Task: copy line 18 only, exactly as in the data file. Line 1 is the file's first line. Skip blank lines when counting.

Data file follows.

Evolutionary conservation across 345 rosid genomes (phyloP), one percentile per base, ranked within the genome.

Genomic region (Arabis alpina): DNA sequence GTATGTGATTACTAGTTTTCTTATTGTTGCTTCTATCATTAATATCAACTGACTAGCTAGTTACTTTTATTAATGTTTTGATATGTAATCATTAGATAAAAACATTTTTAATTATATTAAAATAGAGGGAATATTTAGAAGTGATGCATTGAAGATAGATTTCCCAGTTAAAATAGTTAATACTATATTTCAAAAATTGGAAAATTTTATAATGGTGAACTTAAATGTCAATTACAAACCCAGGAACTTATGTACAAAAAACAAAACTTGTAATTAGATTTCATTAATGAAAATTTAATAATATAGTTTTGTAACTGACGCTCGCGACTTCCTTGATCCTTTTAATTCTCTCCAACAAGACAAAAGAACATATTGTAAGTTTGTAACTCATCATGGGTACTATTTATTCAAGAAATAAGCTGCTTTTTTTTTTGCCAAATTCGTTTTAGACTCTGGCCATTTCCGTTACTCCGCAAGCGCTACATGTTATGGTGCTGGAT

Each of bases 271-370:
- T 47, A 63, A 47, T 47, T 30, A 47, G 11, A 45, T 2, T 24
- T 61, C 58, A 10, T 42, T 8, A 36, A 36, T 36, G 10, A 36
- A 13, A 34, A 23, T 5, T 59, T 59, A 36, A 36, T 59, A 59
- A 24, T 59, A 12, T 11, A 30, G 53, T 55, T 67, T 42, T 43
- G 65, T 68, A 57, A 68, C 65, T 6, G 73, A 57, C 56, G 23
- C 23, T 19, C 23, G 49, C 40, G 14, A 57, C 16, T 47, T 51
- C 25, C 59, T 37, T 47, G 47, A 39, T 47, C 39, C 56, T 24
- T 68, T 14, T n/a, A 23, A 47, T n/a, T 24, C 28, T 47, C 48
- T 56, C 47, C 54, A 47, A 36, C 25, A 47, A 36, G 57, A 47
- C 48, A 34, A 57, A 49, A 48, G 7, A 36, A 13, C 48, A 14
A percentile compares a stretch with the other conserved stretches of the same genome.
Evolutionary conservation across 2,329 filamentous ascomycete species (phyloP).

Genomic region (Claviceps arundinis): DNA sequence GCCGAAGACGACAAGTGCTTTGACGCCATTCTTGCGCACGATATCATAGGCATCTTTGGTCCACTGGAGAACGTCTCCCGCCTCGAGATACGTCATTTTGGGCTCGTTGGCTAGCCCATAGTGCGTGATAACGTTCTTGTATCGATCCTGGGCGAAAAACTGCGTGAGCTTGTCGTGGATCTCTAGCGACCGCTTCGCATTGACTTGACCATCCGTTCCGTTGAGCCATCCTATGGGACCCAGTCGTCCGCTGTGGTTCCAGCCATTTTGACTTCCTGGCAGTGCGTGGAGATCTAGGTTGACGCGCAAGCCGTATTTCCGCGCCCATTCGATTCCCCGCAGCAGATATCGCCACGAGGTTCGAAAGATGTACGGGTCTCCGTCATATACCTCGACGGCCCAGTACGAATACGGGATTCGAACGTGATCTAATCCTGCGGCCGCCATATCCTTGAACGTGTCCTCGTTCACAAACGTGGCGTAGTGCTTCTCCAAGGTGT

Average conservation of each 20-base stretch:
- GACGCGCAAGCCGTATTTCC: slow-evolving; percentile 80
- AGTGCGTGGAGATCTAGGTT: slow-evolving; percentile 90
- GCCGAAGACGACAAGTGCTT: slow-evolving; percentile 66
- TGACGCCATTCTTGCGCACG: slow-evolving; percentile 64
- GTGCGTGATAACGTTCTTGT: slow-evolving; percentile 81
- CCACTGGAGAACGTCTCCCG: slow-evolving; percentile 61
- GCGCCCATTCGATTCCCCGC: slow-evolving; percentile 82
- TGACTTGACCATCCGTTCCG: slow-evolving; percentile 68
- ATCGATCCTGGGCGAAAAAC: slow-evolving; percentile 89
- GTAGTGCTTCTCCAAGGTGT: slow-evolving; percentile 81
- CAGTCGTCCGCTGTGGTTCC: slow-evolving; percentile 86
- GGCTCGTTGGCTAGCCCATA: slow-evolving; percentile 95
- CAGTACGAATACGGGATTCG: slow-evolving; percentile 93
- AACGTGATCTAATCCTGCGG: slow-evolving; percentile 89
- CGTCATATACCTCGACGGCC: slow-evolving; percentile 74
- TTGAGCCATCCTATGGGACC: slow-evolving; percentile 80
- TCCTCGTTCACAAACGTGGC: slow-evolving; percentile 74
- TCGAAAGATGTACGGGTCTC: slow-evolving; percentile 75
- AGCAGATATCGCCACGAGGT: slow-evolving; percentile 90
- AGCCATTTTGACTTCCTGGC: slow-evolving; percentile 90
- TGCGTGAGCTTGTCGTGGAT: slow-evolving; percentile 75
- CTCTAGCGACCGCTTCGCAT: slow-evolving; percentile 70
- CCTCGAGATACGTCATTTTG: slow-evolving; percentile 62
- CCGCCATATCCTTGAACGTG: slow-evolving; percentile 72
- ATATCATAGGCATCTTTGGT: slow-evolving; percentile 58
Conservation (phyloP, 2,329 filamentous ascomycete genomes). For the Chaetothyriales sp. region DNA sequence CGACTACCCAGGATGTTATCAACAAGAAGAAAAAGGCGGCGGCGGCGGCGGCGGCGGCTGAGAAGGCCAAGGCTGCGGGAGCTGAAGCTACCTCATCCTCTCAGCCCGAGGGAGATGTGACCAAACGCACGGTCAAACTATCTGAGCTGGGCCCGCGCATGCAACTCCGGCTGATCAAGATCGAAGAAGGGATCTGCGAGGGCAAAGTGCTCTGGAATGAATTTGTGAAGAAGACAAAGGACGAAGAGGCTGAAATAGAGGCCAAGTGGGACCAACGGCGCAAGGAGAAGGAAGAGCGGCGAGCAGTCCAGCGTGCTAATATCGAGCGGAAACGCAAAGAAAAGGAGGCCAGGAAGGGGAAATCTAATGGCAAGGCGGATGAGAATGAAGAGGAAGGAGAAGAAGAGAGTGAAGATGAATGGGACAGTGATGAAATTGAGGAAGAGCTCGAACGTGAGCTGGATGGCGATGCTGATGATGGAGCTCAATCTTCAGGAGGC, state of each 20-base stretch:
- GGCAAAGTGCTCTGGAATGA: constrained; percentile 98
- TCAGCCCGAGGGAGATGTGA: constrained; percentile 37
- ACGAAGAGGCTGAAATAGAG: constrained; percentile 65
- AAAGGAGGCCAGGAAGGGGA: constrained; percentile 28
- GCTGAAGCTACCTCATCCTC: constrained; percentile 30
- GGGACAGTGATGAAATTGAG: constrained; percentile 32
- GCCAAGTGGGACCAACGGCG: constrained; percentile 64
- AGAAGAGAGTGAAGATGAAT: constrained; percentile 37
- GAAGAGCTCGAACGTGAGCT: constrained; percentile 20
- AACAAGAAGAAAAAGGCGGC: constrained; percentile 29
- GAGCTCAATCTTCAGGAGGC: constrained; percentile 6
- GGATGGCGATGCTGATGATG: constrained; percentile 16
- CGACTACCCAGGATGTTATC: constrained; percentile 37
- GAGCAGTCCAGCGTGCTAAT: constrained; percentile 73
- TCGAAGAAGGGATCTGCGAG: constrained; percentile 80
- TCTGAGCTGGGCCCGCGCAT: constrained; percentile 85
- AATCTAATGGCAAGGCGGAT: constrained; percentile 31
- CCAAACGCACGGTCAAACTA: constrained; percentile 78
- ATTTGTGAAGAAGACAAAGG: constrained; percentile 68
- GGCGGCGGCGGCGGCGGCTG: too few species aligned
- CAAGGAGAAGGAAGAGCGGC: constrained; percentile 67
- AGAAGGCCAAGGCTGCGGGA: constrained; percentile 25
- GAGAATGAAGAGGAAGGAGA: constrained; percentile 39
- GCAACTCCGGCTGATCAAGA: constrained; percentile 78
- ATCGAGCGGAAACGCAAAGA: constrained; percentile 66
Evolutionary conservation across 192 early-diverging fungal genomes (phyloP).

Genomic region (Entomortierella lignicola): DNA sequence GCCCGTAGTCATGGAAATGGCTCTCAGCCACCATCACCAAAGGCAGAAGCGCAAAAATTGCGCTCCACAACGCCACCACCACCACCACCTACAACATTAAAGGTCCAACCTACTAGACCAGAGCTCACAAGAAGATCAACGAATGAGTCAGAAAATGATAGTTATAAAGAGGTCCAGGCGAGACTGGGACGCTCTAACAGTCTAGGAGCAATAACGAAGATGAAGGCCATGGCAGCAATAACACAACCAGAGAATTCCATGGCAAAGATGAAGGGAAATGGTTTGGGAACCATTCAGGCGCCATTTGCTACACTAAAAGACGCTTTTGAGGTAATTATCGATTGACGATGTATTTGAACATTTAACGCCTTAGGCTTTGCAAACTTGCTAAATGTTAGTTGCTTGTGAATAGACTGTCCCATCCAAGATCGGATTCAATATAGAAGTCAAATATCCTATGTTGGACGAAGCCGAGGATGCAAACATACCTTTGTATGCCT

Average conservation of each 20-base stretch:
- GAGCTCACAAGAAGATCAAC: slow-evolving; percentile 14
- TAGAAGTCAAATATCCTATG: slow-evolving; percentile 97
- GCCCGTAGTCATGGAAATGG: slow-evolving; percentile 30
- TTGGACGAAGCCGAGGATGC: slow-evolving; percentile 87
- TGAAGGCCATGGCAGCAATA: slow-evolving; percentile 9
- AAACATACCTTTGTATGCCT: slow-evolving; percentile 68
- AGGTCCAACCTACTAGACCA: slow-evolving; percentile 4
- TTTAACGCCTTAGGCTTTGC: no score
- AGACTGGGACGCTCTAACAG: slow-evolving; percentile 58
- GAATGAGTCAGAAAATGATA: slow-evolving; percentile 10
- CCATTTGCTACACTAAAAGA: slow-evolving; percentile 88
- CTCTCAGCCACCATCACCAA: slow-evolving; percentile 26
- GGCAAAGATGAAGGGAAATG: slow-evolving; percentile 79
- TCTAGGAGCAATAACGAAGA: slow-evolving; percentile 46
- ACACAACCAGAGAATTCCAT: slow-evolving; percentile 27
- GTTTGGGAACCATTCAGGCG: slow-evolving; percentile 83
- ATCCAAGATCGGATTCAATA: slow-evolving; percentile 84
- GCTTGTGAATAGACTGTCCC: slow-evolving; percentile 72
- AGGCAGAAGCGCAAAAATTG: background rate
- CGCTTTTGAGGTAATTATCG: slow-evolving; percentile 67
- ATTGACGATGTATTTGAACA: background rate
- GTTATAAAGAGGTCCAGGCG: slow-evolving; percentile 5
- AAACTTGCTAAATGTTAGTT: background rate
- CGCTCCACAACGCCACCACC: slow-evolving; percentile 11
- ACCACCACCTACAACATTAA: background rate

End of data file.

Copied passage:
- GACGCGCAAGCCGTATTTCC: slow-evolving; percentile 80